The problem the Union troops faced in fulfilling this order was the route out. The Union soldiers had come into Indian Territory through Fort Smith - now controlled by the Confederates - and the Union commanders had no experience traversing the Cherokee Outlet to the north. This land was Indian land, given by the government to the Indians as "an outlet to the hunting grounds of the west." However, the soldiers stationed at Fort Arbuckle did know a man who was acquainted with the Cherokee Outlet - it was Black Beaver. He had worked as a scout for the United States Army during the Mexican War (1846-1848), and he had also been the personal guide for John James Audubon (1785-1851) during exploratory expeditions of Colorado. Black Beaver had crossed the Rockies and made his way to the Pacific many times, and he was very familiar with Indian Territory, including the Cherokee Outlet. Black Beaver was considered to be the best guide on the western frontier. He was now retired and living about 30 miles from Fort Arbuckle on his farm near present day Anadarko, Oklahoma.

Black Beaver 
On May 3, 1861, just hours after Averell had reached Fort Arbuckle, a Union cavalry party was sent to entice Black Beaver to guide the Union troops north through the Cherokee Outlet. Black Beaver was disinclined to help. He was 55 years old - an age considered elderly in his day - and he didn't want to leave his family alone on the farm. The Union troops appealed to his patriotism and added to their enticement by promising the United States government would pay him for his services. Finally, Black Beaver agreed.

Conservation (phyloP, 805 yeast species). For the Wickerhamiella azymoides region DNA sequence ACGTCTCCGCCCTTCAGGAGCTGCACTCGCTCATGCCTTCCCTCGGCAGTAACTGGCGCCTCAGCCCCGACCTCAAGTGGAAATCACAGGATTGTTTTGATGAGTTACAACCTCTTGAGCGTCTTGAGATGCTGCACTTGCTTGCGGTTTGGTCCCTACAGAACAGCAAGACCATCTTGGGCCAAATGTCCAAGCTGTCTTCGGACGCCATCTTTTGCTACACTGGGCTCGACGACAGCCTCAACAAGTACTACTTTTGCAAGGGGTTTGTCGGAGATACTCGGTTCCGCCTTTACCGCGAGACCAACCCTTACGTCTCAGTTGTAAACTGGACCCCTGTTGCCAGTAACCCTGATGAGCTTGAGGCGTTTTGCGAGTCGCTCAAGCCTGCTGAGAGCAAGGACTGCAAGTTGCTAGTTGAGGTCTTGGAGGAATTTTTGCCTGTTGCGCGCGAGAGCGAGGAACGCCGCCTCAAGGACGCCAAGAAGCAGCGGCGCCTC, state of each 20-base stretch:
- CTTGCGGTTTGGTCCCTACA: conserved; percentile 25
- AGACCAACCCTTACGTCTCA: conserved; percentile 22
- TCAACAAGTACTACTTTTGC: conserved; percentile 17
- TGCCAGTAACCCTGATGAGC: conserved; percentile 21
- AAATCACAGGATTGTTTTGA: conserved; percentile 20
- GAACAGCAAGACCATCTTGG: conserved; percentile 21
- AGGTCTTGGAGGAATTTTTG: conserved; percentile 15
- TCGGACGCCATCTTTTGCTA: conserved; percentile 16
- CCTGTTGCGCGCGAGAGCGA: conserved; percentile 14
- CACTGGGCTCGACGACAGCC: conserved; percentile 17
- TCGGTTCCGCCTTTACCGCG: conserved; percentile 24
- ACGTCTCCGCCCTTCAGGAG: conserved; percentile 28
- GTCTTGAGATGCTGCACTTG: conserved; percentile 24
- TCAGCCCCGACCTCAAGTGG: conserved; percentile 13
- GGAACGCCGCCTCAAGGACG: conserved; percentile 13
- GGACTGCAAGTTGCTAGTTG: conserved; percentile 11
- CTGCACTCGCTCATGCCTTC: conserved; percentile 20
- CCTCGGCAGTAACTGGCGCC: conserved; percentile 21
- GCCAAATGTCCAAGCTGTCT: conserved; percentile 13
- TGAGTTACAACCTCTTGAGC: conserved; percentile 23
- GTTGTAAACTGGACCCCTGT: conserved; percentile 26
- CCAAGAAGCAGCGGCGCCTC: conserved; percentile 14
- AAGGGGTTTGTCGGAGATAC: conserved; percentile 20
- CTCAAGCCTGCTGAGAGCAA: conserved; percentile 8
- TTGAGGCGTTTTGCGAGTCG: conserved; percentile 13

On May 4, 1861 the flag was lowered at Fort Arbuckle. For the next 27 days, Black Beaver guided a mile-and-a-half long train of troops, supplies, dependents, and livestock on their way to U.S. Fort Leavenworth in Kansas. Black Beaver knew exactly where to stop along the route north, allowing for the people and horses to drink deeply from the natural springs that dotted the landscape. Black Beaver also knew where to ford major east/west rivers in Oklahoma (Washita, North Canadian, Salt Fork, and the Arkansas). The Union troops made it safely to Fort Leavenworth on Friday, May 31, 1861. Of the 750 troops that Black Beaver led to Fort Leavenworth, at least seven went on to become Union Generals during the Civil War, leading the United States to ultimate victory against the Confederate States of America. In addition, two of the men would be awarded the Congressional Medal of Honor for heroism and valor.

Black Beaver would not return to Indian Territory (Oklahoma) until after the Civil War. He couldn't. The Confederates placed a bounty on his head - dead or alive. In addition, news reached Black Beaver while in Kansas that the Confederates who had come north from Texas into Indian Territory and had destroyed his crops, burned down his house, and taken his family as prisoners. Black Beaver stayed in Wichita for the remainder of the Civil War with his good friend Jesse Chisholm. Black Beaver and Chisholm had been friends for more than thirty years/ Both of them had been part of the historic Leavenworth-Dodge Expedition of 1834, the first meeting between whites and the southern Plains Indian tribes, which occurred at the present site of United States Army Military Post Fort Sill